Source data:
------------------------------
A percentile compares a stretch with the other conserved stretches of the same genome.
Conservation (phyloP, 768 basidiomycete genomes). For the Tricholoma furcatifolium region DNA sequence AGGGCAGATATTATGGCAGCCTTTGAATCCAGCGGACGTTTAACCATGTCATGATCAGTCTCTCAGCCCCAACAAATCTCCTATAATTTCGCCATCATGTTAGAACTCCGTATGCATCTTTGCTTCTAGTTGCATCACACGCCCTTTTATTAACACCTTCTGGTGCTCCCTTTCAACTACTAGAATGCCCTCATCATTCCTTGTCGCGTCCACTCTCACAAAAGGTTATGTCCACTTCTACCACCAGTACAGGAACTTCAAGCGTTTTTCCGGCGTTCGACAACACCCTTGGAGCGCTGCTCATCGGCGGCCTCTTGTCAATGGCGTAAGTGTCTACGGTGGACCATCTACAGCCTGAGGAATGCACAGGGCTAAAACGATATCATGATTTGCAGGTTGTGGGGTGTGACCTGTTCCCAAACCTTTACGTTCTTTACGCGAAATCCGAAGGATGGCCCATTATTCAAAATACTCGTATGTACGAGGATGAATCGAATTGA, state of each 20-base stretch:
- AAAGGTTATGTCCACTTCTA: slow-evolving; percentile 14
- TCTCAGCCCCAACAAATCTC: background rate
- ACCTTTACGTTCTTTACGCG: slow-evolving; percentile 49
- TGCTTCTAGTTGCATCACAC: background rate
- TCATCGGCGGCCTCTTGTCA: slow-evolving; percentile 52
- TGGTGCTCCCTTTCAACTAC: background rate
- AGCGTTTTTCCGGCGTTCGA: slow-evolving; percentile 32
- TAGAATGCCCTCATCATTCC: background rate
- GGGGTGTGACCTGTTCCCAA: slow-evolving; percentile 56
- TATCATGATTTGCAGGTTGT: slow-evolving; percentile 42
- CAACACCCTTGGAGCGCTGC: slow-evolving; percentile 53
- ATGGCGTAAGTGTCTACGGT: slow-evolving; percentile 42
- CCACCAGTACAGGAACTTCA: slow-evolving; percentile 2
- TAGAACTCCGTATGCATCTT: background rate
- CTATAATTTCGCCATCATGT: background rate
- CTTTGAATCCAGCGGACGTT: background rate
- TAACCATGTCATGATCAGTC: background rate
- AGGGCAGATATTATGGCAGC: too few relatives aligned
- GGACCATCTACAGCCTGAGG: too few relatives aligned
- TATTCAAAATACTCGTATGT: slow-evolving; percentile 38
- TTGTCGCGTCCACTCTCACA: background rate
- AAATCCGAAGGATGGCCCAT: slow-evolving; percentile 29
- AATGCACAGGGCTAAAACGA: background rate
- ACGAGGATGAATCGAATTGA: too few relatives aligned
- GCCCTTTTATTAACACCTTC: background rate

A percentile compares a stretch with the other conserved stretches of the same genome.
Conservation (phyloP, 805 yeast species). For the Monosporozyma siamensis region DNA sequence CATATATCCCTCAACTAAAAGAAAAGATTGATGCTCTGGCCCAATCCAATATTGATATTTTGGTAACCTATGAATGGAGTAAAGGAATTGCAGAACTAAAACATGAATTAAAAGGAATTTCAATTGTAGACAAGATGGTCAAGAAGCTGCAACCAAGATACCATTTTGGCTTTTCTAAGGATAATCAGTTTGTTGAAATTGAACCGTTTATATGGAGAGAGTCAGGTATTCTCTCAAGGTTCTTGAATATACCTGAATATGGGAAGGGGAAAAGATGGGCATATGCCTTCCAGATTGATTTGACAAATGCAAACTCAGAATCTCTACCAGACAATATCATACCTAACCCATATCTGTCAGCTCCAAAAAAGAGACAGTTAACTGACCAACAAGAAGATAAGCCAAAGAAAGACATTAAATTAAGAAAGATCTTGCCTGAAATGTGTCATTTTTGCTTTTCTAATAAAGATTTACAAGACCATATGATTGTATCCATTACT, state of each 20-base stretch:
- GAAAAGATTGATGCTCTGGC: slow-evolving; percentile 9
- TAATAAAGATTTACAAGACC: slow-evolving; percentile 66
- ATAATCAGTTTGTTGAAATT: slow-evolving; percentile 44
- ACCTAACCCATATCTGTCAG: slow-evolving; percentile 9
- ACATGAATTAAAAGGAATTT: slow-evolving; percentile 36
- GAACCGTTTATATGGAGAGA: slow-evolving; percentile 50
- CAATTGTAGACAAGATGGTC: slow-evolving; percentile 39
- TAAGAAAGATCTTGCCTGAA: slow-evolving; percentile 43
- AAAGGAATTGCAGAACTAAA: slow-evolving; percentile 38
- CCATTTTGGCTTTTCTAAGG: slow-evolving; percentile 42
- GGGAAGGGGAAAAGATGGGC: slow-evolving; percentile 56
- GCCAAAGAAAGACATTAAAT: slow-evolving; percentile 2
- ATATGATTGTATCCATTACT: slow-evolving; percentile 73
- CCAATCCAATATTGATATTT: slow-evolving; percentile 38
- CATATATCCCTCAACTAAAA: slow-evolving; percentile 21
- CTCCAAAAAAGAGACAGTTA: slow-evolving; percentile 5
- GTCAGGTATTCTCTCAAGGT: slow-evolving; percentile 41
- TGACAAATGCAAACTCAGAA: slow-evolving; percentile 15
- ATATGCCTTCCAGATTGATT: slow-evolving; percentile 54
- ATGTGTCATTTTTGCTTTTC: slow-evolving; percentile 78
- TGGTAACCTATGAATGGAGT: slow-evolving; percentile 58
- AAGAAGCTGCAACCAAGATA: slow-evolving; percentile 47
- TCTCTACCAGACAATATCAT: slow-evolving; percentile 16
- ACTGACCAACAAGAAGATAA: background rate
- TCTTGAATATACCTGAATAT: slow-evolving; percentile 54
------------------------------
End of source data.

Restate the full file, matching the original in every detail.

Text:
A percentile compares a stretch with the other conserved stretches of the same genome.
Conservation (phyloP, 768 basidiomycete genomes). For the Tricholoma furcatifolium region DNA sequence AGGGCAGATATTATGGCAGCCTTTGAATCCAGCGGACGTTTAACCATGTCATGATCAGTCTCTCAGCCCCAACAAATCTCCTATAATTTCGCCATCATGTTAGAACTCCGTATGCATCTTTGCTTCTAGTTGCATCACACGCCCTTTTATTAACACCTTCTGGTGCTCCCTTTCAACTACTAGAATGCCCTCATCATTCCTTGTCGCGTCCACTCTCACAAAAGGTTATGTCCACTTCTACCACCAGTACAGGAACTTCAAGCGTTTTTCCGGCGTTCGACAACACCCTTGGAGCGCTGCTCATCGGCGGCCTCTTGTCAATGGCGTAAGTGTCTACGGTGGACCATCTACAGCCTGAGGAATGCACAGGGCTAAAACGATATCATGATTTGCAGGTTGTGGGGTGTGACCTGTTCCCAAACCTTTACGTTCTTTACGCGAAATCCGAAGGATGGCCCATTATTCAAAATACTCGTATGTACGAGGATGAATCGAATTGA, state of each 20-base stretch:
- AAAGGTTATGTCCACTTCTA: slow-evolving; percentile 14
- TCTCAGCCCCAACAAATCTC: background rate
- ACCTTTACGTTCTTTACGCG: slow-evolving; percentile 49
- TGCTTCTAGTTGCATCACAC: background rate
- TCATCGGCGGCCTCTTGTCA: slow-evolving; percentile 52
- TGGTGCTCCCTTTCAACTAC: background rate
- AGCGTTTTTCCGGCGTTCGA: slow-evolving; percentile 32
- TAGAATGCCCTCATCATTCC: background rate
- GGGGTGTGACCTGTTCCCAA: slow-evolving; percentile 56
- TATCATGATTTGCAGGTTGT: slow-evolving; percentile 42
- CAACACCCTTGGAGCGCTGC: slow-evolving; percentile 53
- ATGGCGTAAGTGTCTACGGT: slow-evolving; percentile 42
- CCACCAGTACAGGAACTTCA: slow-evolving; percentile 2
- TAGAACTCCGTATGCATCTT: background rate
- CTATAATTTCGCCATCATGT: background rate
- CTTTGAATCCAGCGGACGTT: background rate
- TAACCATGTCATGATCAGTC: background rate
- AGGGCAGATATTATGGCAGC: too few relatives aligned
- GGACCATCTACAGCCTGAGG: too few relatives aligned
- TATTCAAAATACTCGTATGT: slow-evolving; percentile 38
- TTGTCGCGTCCACTCTCACA: background rate
- AAATCCGAAGGATGGCCCAT: slow-evolving; percentile 29
- AATGCACAGGGCTAAAACGA: background rate
- ACGAGGATGAATCGAATTGA: too few relatives aligned
- GCCCTTTTATTAACACCTTC: background rate

A percentile compares a stretch with the other conserved stretches of the same genome.
Conservation (phyloP, 805 yeast species). For the Monosporozyma siamensis region DNA sequence CATATATCCCTCAACTAAAAGAAAAGATTGATGCTCTGGCCCAATCCAATATTGATATTTTGGTAACCTATGAATGGAGTAAAGGAATTGCAGAACTAAAACATGAATTAAAAGGAATTTCAATTGTAGACAAGATGGTCAAGAAGCTGCAACCAAGATACCATTTTGGCTTTTCTAAGGATAATCAGTTTGTTGAAATTGAACCGTTTATATGGAGAGAGTCAGGTATTCTCTCAAGGTTCTTGAATATACCTGAATATGGGAAGGGGAAAAGATGGGCATATGCCTTCCAGATTGATTTGACAAATGCAAACTCAGAATCTCTACCAGACAATATCATACCTAACCCATATCTGTCAGCTCCAAAAAAGAGACAGTTAACTGACCAACAAGAAGATAAGCCAAAGAAAGACATTAAATTAAGAAAGATCTTGCCTGAAATGTGTCATTTTTGCTTTTCTAATAAAGATTTACAAGACCATATGATTGTATCCATTACT, state of each 20-base stretch:
- GAAAAGATTGATGCTCTGGC: slow-evolving; percentile 9
- TAATAAAGATTTACAAGACC: slow-evolving; percentile 66
- ATAATCAGTTTGTTGAAATT: slow-evolving; percentile 44
- ACCTAACCCATATCTGTCAG: slow-evolving; percentile 9
- ACATGAATTAAAAGGAATTT: slow-evolving; percentile 36
- GAACCGTTTATATGGAGAGA: slow-evolving; percentile 50
- CAATTGTAGACAAGATGGTC: slow-evolving; percentile 39
- TAAGAAAGATCTTGCCTGAA: slow-evolving; percentile 43
- AAAGGAATTGCAGAACTAAA: slow-evolving; percentile 38
- CCATTTTGGCTTTTCTAAGG: slow-evolving; percentile 42
- GGGAAGGGGAAAAGATGGGC: slow-evolving; percentile 56
- GCCAAAGAAAGACATTAAAT: slow-evolving; percentile 2
- ATATGATTGTATCCATTACT: slow-evolving; percentile 73
- CCAATCCAATATTGATATTT: slow-evolving; percentile 38
- CATATATCCCTCAACTAAAA: slow-evolving; percentile 21
- CTCCAAAAAAGAGACAGTTA: slow-evolving; percentile 5
- GTCAGGTATTCTCTCAAGGT: slow-evolving; percentile 41
- TGACAAATGCAAACTCAGAA: slow-evolving; percentile 15
- ATATGCCTTCCAGATTGATT: slow-evolving; percentile 54
- ATGTGTCATTTTTGCTTTTC: slow-evolving; percentile 78
- TGGTAACCTATGAATGGAGT: slow-evolving; percentile 58
- AAGAAGCTGCAACCAAGATA: slow-evolving; percentile 47
- TCTCTACCAGACAATATCAT: slow-evolving; percentile 16
- ACTGACCAACAAGAAGATAA: background rate
- TCTTGAATATACCTGAATAT: slow-evolving; percentile 54